Laparoscopic findings in the operating room showed the left fimbriated portion of Fallopian tube had ruptured. A clot approximately 1600 mL was visualized in the abdomen, including an organized clot in the cul-de-sac on the left. A partial left salpingectomy was performed, and the patient recovered without complications. Pathology did not show any gross fetal parts, but did show clotted blood, papilliferous tissue, and fallopian tube
Syncope as a Chief Complaint
Syncope or near-syncope accounts for one to two percent of ED visits annually, resulting in six percent of hospital admissions per year. The differential for syncope is extensive, with estimates of 10 percent being of cardiac origin, 21 percent vasovagal, nine percent related to orthostatic hypotension, nine percent neurological, including seizures, and up to 40 percent for unknown reasons. Patients with syncope and neurological or cardiac causes have a significant increase in mortality; patients with unknown causes have an increased risk of death of 30 percent. (Tintinalli's Emergency Medicine, 7th edition; New York: McGraw-Hill, 2011 [Ch. 56].)
Multiple clinical guidelines have been developed to help the emergency physician approach this large population of patients where missing important risk factors can have fatal consequences for the patient. The most commonly referenced decision rule in current literature is the San Francisco Syncope Rule, which can be found on MDCalc.com, a website designed by EMN's Emergentology author Graham Walker, MD. (Ann Emerg Med 2004;43:224; Ann Emerg Med 2006;47:448.) This rule was developed to assess adverse outcomes in patients seven and 30 days after syncope. The derivation of a clinical rule identified the several predictors of significant adverse events, primarily arrhythmias and anemia, using the acronym CHESS:
C: History of CHF.
H: Hematocrit below 30.
E: Abnormal ECG findings.
S: Shortness of breath on history or exam.
S: Systolic blood pressure below 90.
These criteria have not been well validated in the literature, but they are often referenced and used as a guideline by practitioners when approaching possible cardiac causes of syncope. (Ann Emerg Med 2008;52:151.) They do not, however, address many of the more difficult-to-remember differentials for syncope, including the bad and painful.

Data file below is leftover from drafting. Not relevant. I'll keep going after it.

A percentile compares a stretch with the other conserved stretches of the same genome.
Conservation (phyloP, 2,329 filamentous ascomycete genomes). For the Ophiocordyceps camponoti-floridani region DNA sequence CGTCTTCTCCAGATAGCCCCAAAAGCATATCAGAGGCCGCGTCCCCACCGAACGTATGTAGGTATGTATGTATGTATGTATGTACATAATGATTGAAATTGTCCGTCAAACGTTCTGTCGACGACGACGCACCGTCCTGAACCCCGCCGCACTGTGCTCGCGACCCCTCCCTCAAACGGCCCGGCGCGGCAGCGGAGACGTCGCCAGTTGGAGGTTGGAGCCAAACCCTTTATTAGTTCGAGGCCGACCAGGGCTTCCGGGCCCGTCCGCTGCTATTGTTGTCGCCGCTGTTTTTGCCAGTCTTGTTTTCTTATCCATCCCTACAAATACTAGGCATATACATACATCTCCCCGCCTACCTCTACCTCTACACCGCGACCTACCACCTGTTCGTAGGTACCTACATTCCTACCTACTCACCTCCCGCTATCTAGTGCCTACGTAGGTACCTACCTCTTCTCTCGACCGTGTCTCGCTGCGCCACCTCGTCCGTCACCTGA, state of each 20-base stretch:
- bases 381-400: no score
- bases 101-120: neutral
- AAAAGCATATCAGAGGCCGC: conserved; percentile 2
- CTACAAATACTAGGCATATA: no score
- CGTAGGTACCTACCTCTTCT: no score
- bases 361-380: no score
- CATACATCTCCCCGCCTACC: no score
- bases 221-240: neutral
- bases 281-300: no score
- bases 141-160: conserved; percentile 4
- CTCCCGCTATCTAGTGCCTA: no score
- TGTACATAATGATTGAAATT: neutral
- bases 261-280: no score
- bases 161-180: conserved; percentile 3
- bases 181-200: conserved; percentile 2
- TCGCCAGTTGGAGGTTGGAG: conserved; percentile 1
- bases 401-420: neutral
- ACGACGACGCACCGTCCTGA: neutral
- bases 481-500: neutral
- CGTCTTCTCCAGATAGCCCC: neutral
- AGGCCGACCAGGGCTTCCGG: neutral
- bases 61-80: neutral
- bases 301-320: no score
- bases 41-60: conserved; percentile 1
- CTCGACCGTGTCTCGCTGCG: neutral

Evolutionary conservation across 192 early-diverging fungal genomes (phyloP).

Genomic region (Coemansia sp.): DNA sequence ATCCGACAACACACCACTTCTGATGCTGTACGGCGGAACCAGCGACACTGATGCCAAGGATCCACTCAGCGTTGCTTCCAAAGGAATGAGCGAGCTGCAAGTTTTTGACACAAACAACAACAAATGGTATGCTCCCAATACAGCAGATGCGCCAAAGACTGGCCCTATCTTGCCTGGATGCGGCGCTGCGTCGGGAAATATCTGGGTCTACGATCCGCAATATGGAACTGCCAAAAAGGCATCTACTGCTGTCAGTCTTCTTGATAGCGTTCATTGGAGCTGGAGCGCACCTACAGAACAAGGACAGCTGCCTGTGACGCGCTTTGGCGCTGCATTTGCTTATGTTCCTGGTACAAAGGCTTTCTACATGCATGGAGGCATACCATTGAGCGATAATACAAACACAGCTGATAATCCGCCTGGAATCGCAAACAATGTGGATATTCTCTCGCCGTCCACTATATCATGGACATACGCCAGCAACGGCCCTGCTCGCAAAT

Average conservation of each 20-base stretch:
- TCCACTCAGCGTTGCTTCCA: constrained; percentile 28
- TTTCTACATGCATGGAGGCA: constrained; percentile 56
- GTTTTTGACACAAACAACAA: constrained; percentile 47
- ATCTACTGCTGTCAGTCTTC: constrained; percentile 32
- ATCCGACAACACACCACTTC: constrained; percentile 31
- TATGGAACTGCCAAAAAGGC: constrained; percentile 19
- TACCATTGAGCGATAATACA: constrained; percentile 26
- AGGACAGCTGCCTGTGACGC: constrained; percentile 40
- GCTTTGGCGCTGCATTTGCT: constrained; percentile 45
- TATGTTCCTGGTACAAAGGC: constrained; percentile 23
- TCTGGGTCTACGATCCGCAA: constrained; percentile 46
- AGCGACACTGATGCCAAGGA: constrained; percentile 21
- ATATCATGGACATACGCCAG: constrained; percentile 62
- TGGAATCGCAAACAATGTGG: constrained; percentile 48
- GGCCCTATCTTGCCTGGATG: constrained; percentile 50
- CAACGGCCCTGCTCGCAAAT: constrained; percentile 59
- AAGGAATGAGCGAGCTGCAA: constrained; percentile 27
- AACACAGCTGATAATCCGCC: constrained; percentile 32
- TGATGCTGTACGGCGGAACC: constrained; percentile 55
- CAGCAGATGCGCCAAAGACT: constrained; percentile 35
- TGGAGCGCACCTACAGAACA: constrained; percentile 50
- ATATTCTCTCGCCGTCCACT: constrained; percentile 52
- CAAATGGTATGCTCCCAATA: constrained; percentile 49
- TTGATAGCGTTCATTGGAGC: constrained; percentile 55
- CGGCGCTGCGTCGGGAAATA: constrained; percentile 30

More recently developed, the Boston Syncope Criteria used a larger list of factors to identify patients at risk for critical outcomes. (J Emerg Med 2007;33:233 and 2012;42:345.) Patients are considered at risk if they meet any of the following criteria:
* Signs and symptoms of acute coronary syndrome.
* Signs of conduction disease.
* Worrisome cardiac history.
* Valvular heart disease by history or physical examination.
* Family history of sudden death.
* Persistent abnormal vital signs in the ED.
* Volume depletion.
* Primary central nervous system event.
These criteria are more expansive than the San Francisco Syncope Rule and likely to assist in identifying patients at risk for adverse outcomes, but they have yet to be externally validated.
Syncope, in common practice and supported by ACEP guidelines, is commonly approached with an initial workup consisting of an ECG, cardiac monitoring, bedside glucose testing, urine pregnancy test, and CBC, with further testing focused by history and physical. (Ann Emerg Med 2007;49:431.) The initial workup is fairly standard, but it only addresses the commonly remembered differential for syncope including cardiac causes, hypoglycemia, vasovagal, orthostatic hypotension, and anemia.
The differential can first be divided into the dangerous and less-dangerous causes of syncope. The dangerous differential list can be classified as painless or painful. Dangerous painless causes of syncope include cardiac arrhythmias, new valvular disease, myocardial infarction, hypoglycemia, and anemia. Cardiac causes that are often overlooked include Brugada syndrome, prolonged QT, Wolff-Parkinson-White syndrome, and signs of hypertrophic cardiomyopathy. (Am J Emerg Med 2007;25(6):688.) The history and physical exam should be focused on this differential list.
The dangerous and painful causes of syncope are often overlooked by inexperienced clinicians, and include subarachnoid hemorrhage (headache), pulmonary embolism (chest pain), aortic dissection (chest pain), ruptured ectopic pregnancy (abdominal pain), and ruptured abdominal aortic aneurysm (abdominal pain).